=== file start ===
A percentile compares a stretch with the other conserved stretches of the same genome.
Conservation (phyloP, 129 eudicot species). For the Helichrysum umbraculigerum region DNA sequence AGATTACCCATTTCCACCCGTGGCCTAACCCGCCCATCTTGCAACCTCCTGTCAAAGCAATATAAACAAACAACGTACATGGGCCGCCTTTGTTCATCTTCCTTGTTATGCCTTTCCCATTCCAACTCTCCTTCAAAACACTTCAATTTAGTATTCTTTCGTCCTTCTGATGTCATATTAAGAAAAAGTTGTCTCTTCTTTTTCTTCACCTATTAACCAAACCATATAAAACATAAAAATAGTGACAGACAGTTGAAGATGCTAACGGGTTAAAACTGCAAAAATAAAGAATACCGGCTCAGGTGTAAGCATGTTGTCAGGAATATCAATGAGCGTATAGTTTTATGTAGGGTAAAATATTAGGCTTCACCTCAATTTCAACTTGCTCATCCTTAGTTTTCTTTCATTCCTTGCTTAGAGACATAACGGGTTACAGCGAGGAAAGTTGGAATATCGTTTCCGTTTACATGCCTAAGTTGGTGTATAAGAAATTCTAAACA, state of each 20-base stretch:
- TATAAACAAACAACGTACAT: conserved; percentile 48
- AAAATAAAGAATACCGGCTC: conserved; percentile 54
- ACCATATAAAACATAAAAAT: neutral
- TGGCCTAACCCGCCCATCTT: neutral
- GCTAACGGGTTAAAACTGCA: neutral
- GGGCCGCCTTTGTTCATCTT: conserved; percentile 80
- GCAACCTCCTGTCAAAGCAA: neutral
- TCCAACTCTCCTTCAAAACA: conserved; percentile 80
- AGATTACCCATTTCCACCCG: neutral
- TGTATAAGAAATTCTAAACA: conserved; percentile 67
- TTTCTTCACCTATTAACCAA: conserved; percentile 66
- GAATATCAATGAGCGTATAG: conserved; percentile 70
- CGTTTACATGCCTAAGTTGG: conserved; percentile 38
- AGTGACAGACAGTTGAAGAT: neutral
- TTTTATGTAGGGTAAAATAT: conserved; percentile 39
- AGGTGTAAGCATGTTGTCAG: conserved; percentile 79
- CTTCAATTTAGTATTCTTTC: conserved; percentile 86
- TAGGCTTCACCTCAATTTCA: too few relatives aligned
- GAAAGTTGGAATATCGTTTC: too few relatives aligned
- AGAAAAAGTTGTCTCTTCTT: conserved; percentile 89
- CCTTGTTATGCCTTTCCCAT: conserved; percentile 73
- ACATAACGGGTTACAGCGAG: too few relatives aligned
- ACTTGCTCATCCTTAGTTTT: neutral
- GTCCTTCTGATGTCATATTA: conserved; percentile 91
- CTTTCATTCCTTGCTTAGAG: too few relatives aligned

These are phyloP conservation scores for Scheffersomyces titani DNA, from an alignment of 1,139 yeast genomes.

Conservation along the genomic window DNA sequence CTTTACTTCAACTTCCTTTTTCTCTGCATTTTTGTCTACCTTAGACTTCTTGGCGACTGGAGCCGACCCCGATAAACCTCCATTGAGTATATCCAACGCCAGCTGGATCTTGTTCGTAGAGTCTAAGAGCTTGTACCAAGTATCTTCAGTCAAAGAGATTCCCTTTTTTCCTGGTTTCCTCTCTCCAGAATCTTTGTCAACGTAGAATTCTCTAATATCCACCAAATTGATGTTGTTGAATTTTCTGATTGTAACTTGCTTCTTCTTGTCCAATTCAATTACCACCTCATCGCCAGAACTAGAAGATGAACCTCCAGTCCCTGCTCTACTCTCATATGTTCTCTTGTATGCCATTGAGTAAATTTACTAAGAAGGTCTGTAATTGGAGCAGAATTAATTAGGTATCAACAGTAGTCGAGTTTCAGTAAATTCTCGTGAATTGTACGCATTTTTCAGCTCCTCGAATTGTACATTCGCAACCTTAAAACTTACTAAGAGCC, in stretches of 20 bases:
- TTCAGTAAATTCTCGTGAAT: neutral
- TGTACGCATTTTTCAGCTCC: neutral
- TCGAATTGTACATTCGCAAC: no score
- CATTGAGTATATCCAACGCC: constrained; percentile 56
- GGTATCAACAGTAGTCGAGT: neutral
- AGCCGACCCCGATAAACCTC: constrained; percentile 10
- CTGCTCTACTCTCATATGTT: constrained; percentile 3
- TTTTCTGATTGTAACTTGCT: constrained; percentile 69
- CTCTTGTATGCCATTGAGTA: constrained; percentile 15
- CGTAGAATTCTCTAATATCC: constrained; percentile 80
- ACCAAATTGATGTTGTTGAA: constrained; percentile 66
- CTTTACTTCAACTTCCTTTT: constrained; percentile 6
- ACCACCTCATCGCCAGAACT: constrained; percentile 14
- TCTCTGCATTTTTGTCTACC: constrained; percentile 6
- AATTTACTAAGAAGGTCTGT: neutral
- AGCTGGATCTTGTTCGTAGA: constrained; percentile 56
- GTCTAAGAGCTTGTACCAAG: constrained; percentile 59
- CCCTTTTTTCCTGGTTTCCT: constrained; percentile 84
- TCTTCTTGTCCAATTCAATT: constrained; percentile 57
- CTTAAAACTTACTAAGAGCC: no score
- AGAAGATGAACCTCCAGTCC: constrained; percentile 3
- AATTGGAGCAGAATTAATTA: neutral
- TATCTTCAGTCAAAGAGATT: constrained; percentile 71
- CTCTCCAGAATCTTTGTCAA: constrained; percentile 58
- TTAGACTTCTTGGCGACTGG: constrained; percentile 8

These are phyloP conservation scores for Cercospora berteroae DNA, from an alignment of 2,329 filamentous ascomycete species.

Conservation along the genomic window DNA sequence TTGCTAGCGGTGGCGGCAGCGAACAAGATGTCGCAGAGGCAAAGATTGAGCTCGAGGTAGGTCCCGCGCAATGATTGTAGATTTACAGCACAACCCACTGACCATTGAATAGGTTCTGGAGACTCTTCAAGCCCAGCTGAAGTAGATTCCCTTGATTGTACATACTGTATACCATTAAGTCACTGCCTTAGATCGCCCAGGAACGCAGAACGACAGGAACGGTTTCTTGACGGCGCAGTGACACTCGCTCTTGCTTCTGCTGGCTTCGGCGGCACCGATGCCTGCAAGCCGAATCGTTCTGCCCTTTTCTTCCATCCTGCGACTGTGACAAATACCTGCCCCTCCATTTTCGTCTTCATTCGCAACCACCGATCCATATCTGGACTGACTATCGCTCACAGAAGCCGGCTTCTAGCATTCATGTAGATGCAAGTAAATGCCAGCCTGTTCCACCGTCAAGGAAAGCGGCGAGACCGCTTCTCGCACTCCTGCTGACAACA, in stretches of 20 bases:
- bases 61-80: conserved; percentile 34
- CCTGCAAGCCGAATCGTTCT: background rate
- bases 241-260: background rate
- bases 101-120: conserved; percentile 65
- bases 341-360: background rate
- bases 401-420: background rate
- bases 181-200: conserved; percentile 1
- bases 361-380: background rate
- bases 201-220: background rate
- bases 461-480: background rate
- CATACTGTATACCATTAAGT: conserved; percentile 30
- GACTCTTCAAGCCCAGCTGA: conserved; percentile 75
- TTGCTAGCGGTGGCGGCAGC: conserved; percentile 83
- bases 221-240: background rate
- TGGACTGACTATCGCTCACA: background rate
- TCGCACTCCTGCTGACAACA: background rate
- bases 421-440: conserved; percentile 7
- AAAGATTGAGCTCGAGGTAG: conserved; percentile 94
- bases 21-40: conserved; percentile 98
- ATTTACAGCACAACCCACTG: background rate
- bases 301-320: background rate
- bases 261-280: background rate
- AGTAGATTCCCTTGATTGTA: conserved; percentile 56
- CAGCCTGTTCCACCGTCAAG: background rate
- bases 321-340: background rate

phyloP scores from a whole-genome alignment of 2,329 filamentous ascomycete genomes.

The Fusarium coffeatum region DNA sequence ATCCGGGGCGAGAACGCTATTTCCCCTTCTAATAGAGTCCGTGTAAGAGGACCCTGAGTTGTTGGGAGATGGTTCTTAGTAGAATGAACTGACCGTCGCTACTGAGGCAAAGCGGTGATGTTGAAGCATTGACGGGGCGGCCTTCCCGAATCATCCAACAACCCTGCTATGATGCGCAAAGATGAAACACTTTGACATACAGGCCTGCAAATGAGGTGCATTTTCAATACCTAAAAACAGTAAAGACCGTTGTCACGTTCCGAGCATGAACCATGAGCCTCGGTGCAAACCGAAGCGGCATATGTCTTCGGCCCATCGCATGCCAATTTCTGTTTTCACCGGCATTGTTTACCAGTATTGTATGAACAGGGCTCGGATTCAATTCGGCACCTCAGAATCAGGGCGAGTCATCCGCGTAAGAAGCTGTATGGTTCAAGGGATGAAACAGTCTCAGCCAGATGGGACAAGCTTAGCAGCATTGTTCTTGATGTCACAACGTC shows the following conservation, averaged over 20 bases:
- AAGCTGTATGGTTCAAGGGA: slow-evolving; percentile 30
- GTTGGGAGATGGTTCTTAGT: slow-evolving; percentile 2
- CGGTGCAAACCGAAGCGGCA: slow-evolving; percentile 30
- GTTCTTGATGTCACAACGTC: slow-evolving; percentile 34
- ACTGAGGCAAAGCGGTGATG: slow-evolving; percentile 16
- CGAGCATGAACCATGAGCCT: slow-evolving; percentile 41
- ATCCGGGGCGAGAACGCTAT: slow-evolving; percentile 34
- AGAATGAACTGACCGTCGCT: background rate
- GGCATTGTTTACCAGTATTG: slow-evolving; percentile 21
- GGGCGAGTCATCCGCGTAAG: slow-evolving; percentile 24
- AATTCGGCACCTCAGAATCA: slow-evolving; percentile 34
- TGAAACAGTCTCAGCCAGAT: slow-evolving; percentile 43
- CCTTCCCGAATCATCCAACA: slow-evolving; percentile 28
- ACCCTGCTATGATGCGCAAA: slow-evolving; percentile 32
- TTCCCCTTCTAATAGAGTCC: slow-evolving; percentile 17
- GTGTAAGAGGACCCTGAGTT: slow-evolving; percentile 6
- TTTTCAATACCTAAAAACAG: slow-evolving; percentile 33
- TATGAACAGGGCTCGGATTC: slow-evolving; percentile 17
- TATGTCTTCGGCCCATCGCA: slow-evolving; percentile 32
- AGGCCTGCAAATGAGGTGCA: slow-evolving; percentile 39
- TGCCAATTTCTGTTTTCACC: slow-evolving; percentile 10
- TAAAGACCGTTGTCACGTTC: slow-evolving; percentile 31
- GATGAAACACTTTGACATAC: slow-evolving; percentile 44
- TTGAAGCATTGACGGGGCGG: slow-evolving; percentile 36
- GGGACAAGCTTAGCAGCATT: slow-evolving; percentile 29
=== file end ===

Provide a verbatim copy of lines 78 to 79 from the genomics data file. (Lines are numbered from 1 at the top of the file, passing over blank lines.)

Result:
- bases 261-280: background rate
- AGTAGATTCCCTTGATTGTA: conserved; percentile 56